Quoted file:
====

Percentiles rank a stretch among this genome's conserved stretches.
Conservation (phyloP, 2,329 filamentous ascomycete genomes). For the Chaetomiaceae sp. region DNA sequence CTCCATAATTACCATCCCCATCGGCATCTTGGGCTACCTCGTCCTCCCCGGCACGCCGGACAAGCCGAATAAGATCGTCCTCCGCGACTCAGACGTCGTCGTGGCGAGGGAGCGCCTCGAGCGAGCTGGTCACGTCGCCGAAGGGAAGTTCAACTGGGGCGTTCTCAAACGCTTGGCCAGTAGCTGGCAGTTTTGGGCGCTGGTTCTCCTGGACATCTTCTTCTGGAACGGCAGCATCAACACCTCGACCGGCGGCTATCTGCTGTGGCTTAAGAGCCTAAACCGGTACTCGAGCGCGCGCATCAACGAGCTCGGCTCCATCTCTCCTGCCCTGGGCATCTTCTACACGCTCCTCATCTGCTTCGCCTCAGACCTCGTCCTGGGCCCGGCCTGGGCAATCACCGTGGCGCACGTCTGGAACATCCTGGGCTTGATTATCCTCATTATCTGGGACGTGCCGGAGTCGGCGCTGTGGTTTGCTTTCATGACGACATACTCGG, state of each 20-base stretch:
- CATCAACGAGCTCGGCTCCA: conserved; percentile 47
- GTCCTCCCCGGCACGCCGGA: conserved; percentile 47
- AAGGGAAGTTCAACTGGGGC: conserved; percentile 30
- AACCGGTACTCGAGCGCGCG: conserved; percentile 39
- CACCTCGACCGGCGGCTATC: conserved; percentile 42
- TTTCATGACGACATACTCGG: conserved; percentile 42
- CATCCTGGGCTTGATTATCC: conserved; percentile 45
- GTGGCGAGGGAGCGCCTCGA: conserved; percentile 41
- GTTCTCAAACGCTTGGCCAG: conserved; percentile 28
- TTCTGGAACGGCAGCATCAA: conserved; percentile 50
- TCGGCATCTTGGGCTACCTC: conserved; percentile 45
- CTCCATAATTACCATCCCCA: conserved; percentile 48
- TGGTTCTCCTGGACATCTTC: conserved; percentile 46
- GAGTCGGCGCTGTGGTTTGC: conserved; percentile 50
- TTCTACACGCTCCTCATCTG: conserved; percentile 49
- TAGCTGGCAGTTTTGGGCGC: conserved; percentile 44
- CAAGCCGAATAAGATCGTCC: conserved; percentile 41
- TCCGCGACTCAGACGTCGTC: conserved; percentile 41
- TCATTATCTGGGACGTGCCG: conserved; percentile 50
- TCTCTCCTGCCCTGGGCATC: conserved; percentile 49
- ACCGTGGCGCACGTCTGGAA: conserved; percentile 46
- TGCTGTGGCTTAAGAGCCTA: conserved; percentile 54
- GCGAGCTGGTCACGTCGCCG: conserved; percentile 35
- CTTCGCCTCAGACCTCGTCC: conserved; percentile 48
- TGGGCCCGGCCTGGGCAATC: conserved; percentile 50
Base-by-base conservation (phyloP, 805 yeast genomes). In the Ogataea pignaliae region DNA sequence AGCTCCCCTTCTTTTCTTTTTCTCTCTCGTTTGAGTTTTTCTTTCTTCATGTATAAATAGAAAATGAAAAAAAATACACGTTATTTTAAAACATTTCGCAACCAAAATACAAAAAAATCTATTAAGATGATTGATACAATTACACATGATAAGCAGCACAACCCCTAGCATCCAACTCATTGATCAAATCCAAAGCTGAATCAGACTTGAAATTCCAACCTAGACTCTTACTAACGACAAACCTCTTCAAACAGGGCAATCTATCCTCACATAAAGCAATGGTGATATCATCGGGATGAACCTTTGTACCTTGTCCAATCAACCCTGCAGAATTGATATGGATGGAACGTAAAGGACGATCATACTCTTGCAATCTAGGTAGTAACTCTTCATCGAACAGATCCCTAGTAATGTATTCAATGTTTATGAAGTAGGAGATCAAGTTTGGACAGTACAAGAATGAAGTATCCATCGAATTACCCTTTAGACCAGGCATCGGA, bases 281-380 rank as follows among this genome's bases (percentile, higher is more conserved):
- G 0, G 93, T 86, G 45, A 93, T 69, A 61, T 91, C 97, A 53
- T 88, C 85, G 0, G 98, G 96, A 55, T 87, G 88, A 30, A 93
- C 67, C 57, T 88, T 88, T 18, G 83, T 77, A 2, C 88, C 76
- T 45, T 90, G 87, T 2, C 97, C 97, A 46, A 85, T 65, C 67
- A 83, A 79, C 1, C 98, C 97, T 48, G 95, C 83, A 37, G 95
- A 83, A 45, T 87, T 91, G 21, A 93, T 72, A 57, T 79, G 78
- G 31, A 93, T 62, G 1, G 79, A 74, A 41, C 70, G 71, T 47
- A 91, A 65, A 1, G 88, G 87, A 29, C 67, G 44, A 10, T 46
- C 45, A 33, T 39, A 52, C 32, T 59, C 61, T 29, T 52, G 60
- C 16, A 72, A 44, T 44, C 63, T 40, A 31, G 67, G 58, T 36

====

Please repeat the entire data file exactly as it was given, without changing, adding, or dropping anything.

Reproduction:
Percentiles rank a stretch among this genome's conserved stretches.
Conservation (phyloP, 2,329 filamentous ascomycete genomes). For the Chaetomiaceae sp. region DNA sequence CTCCATAATTACCATCCCCATCGGCATCTTGGGCTACCTCGTCCTCCCCGGCACGCCGGACAAGCCGAATAAGATCGTCCTCCGCGACTCAGACGTCGTCGTGGCGAGGGAGCGCCTCGAGCGAGCTGGTCACGTCGCCGAAGGGAAGTTCAACTGGGGCGTTCTCAAACGCTTGGCCAGTAGCTGGCAGTTTTGGGCGCTGGTTCTCCTGGACATCTTCTTCTGGAACGGCAGCATCAACACCTCGACCGGCGGCTATCTGCTGTGGCTTAAGAGCCTAAACCGGTACTCGAGCGCGCGCATCAACGAGCTCGGCTCCATCTCTCCTGCCCTGGGCATCTTCTACACGCTCCTCATCTGCTTCGCCTCAGACCTCGTCCTGGGCCCGGCCTGGGCAATCACCGTGGCGCACGTCTGGAACATCCTGGGCTTGATTATCCTCATTATCTGGGACGTGCCGGAGTCGGCGCTGTGGTTTGCTTTCATGACGACATACTCGG, state of each 20-base stretch:
- CATCAACGAGCTCGGCTCCA: conserved; percentile 47
- GTCCTCCCCGGCACGCCGGA: conserved; percentile 47
- AAGGGAAGTTCAACTGGGGC: conserved; percentile 30
- AACCGGTACTCGAGCGCGCG: conserved; percentile 39
- CACCTCGACCGGCGGCTATC: conserved; percentile 42
- TTTCATGACGACATACTCGG: conserved; percentile 42
- CATCCTGGGCTTGATTATCC: conserved; percentile 45
- GTGGCGAGGGAGCGCCTCGA: conserved; percentile 41
- GTTCTCAAACGCTTGGCCAG: conserved; percentile 28
- TTCTGGAACGGCAGCATCAA: conserved; percentile 50
- TCGGCATCTTGGGCTACCTC: conserved; percentile 45
- CTCCATAATTACCATCCCCA: conserved; percentile 48
- TGGTTCTCCTGGACATCTTC: conserved; percentile 46
- GAGTCGGCGCTGTGGTTTGC: conserved; percentile 50
- TTCTACACGCTCCTCATCTG: conserved; percentile 49
- TAGCTGGCAGTTTTGGGCGC: conserved; percentile 44
- CAAGCCGAATAAGATCGTCC: conserved; percentile 41
- TCCGCGACTCAGACGTCGTC: conserved; percentile 41
- TCATTATCTGGGACGTGCCG: conserved; percentile 50
- TCTCTCCTGCCCTGGGCATC: conserved; percentile 49
- ACCGTGGCGCACGTCTGGAA: conserved; percentile 46
- TGCTGTGGCTTAAGAGCCTA: conserved; percentile 54
- GCGAGCTGGTCACGTCGCCG: conserved; percentile 35
- CTTCGCCTCAGACCTCGTCC: conserved; percentile 48
- TGGGCCCGGCCTGGGCAATC: conserved; percentile 50
Base-by-base conservation (phyloP, 805 yeast genomes). In the Ogataea pignaliae region DNA sequence AGCTCCCCTTCTTTTCTTTTTCTCTCTCGTTTGAGTTTTTCTTTCTTCATGTATAAATAGAAAATGAAAAAAAATACACGTTATTTTAAAACATTTCGCAACCAAAATACAAAAAAATCTATTAAGATGATTGATACAATTACACATGATAAGCAGCACAACCCCTAGCATCCAACTCATTGATCAAATCCAAAGCTGAATCAGACTTGAAATTCCAACCTAGACTCTTACTAACGACAAACCTCTTCAAACAGGGCAATCTATCCTCACATAAAGCAATGGTGATATCATCGGGATGAACCTTTGTACCTTGTCCAATCAACCCTGCAGAATTGATATGGATGGAACGTAAAGGACGATCATACTCTTGCAATCTAGGTAGTAACTCTTCATCGAACAGATCCCTAGTAATGTATTCAATGTTTATGAAGTAGGAGATCAAGTTTGGACAGTACAAGAATGAAGTATCCATCGAATTACCCTTTAGACCAGGCATCGGA, bases 281-380 rank as follows among this genome's bases (percentile, higher is more conserved):
- G 0, G 93, T 86, G 45, A 93, T 69, A 61, T 91, C 97, A 53
- T 88, C 85, G 0, G 98, G 96, A 55, T 87, G 88, A 30, A 93
- C 67, C 57, T 88, T 88, T 18, G 83, T 77, A 2, C 88, C 76
- T 45, T 90, G 87, T 2, C 97, C 97, A 46, A 85, T 65, C 67
- A 83, A 79, C 1, C 98, C 97, T 48, G 95, C 83, A 37, G 95
- A 83, A 45, T 87, T 91, G 21, A 93, T 72, A 57, T 79, G 78
- G 31, A 93, T 62, G 1, G 79, A 74, A 41, C 70, G 71, T 47
- A 91, A 65, A 1, G 88, G 87, A 29, C 67, G 44, A 10, T 46
- C 45, A 33, T 39, A 52, C 32, T 59, C 61, T 29, T 52, G 60
- C 16, A 72, A 44, T 44, C 63, T 40, A 31, G 67, G 58, T 36